Why bother with all the complexity and cost to heat the bedrooms for 2 - 3 months in a year and same with the swimming pool, Pretoria doesn't even get that cold, won't it be much more cost effective to just focus on hot water for the bathrooms and kitchen?

    You can put the pool on its own system with panels on the roof, that alone along with a solar blanket will already extend your pool usage to at least 9 months of the year, those things get so hot that you have to bypass the panels in summer.
    Last edited by bigboy529; 2021/10/19 at 06:17 PM.
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    Default Re: All in one off-grid heating solution?

    Quote Originally Posted by bigboy529 View Post
    Why not higher than 60 degrees? From what I read in the past, with these systems where you store lots of hot water, you want to heat it as high as possible with in reason of course, up to 80, 90 degrees. Obviously you must then be sure that your tank, pumps and pipes can handle it.
    Because that is is the max setting on the heat pump controller. It is also not advisable to go higher than 55 as it used much more power to add the last 5 degrees than from 50 to 55.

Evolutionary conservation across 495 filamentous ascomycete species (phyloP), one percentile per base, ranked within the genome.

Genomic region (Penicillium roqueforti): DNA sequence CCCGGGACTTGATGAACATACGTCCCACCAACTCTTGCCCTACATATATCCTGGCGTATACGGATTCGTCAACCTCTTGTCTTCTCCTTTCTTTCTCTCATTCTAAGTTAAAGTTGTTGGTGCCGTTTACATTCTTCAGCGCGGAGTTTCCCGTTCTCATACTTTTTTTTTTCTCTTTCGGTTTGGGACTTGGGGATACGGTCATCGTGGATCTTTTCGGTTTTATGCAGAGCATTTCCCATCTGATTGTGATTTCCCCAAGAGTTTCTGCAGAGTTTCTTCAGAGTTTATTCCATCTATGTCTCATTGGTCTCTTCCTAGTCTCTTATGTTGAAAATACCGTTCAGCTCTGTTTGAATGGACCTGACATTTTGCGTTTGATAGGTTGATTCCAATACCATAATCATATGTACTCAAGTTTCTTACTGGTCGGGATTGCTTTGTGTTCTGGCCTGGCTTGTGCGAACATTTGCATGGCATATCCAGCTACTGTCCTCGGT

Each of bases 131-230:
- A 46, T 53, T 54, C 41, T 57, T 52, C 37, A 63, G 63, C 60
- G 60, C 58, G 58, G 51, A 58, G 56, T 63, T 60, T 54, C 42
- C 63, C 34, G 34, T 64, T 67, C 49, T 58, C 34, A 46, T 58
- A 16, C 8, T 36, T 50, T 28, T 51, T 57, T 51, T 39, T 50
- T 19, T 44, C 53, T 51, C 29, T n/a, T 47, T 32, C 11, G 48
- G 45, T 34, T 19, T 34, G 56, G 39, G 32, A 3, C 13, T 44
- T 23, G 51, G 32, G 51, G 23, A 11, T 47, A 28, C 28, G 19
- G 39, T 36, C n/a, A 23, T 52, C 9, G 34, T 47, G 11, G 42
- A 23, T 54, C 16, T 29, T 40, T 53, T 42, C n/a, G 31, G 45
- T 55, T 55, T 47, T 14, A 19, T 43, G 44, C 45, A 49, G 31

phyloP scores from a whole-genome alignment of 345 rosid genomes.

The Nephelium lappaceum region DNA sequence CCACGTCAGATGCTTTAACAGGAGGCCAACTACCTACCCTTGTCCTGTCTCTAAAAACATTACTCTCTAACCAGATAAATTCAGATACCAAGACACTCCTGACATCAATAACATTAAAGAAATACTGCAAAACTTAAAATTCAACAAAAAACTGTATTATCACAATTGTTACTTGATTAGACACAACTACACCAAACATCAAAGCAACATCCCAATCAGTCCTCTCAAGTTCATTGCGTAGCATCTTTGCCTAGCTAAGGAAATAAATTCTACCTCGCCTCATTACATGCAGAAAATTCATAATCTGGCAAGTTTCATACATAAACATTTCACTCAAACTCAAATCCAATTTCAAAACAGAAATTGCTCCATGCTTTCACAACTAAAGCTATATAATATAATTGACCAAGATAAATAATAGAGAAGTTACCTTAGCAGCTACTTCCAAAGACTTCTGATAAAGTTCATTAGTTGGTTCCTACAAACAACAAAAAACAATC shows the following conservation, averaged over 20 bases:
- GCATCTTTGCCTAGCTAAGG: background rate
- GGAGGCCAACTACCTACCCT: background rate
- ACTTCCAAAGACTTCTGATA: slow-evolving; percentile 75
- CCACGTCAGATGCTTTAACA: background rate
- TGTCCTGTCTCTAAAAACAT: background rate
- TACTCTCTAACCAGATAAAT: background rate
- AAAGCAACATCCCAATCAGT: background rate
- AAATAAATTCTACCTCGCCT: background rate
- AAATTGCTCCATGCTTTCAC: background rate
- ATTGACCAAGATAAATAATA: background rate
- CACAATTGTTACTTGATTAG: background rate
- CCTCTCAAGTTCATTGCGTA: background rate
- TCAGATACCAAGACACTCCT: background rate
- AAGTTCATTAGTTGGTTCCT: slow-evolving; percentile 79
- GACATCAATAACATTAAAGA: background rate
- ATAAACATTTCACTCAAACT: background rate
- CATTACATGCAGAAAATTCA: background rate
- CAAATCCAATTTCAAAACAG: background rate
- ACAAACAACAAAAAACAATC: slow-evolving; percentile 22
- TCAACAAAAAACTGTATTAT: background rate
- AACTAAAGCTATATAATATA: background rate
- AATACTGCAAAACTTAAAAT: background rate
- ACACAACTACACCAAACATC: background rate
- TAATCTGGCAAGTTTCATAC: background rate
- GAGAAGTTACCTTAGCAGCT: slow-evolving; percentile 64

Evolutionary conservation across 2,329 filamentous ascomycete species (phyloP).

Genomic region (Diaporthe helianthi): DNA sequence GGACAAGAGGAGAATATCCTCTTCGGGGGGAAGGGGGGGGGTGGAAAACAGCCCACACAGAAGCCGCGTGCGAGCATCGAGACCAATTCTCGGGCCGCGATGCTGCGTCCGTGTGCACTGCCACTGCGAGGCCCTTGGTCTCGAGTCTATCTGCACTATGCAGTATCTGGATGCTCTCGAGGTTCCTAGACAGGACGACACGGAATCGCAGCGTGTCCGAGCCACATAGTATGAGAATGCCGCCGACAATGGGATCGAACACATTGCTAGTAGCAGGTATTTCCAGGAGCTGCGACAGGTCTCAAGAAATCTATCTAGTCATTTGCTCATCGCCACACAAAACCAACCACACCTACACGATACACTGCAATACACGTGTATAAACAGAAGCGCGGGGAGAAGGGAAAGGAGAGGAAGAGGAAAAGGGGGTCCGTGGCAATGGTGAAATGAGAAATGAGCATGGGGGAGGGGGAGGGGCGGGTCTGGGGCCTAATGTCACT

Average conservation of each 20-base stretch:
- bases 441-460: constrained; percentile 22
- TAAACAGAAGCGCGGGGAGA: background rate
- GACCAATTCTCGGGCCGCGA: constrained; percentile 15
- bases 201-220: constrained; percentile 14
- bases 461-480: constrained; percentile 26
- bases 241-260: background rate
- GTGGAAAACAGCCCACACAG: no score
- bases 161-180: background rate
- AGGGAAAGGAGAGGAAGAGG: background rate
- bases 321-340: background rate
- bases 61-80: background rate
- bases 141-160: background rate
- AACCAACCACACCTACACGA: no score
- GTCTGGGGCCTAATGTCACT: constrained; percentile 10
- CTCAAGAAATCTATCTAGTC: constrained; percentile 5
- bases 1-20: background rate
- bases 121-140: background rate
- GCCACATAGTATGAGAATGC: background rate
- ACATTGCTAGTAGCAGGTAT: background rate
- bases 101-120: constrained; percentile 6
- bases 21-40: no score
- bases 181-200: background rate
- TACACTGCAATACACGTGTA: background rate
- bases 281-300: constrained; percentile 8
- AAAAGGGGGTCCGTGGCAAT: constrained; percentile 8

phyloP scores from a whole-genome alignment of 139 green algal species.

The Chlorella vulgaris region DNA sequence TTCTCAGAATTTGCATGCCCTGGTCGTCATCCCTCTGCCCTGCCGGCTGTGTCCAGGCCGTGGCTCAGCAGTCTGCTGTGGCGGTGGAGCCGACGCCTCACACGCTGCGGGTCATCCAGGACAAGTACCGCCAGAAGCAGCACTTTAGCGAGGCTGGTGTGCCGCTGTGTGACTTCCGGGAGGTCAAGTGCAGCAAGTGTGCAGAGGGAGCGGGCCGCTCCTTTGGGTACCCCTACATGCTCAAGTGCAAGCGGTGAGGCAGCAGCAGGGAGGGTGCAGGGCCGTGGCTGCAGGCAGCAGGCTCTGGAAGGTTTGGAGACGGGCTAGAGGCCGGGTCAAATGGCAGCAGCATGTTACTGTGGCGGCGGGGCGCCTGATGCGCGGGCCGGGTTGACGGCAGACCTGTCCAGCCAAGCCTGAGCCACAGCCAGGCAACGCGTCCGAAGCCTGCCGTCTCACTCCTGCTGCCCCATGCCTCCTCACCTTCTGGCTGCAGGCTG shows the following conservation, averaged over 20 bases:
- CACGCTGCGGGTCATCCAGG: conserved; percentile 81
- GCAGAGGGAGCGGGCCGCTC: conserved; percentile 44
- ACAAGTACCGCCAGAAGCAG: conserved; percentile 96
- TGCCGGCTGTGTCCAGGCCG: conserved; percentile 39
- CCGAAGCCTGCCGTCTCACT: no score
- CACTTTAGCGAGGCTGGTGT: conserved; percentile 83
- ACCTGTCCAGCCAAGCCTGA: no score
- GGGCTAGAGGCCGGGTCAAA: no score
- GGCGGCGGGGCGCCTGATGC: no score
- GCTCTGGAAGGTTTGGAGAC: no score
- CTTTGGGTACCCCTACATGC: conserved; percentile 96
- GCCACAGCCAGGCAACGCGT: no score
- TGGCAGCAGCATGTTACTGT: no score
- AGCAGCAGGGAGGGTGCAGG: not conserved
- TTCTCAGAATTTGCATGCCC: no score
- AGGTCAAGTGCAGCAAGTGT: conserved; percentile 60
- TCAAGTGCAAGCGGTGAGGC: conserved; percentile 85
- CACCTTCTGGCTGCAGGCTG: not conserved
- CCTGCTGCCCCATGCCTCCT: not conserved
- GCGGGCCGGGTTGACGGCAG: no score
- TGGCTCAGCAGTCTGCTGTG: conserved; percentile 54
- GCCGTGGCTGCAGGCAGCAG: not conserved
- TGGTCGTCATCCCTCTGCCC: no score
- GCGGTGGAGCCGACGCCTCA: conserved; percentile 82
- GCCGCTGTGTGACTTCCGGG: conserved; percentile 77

Quote Originally Posted by bigboy529 View Post
    Interesting, will be following progress. Will this be in Pretoria?


    Have you thought of maybe just doing a proper solar system for the house and then using electric elements for the water? Not too long ago someone posted on here I assumed he is a installer, that they install 2000, 3000l geysers. The geyser then have 3 or more 1 kW elements and depending on the solar generation available threw the day, the system then switches on 1, 2 or 3 elements as needed, so when ever there is spare solar generation after the batteries have been charged, it switches on some or all of the geyser elements.
    I just wonder if the maths was done on the power you would need just to keep the 3000L of water at the same temp during the evening with 1,2 or 3 x 1kW elements? This is if the 3000L tank has the same heat loss as a normal geyser.
    Last edited by ekkekan; 2021/10/19 at 06:43 PM.

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    Default Re: All in one off-grid heating solution?

    Quote Originally Posted by ekkekan View Post
    I just wonder if the maths was done on the power you would need just to keep the 3000L of water at the same temp during the evening with 1,2 or 3 x 1kW elements? This is if the 3000L tank has the same heat loss as a normal geyser.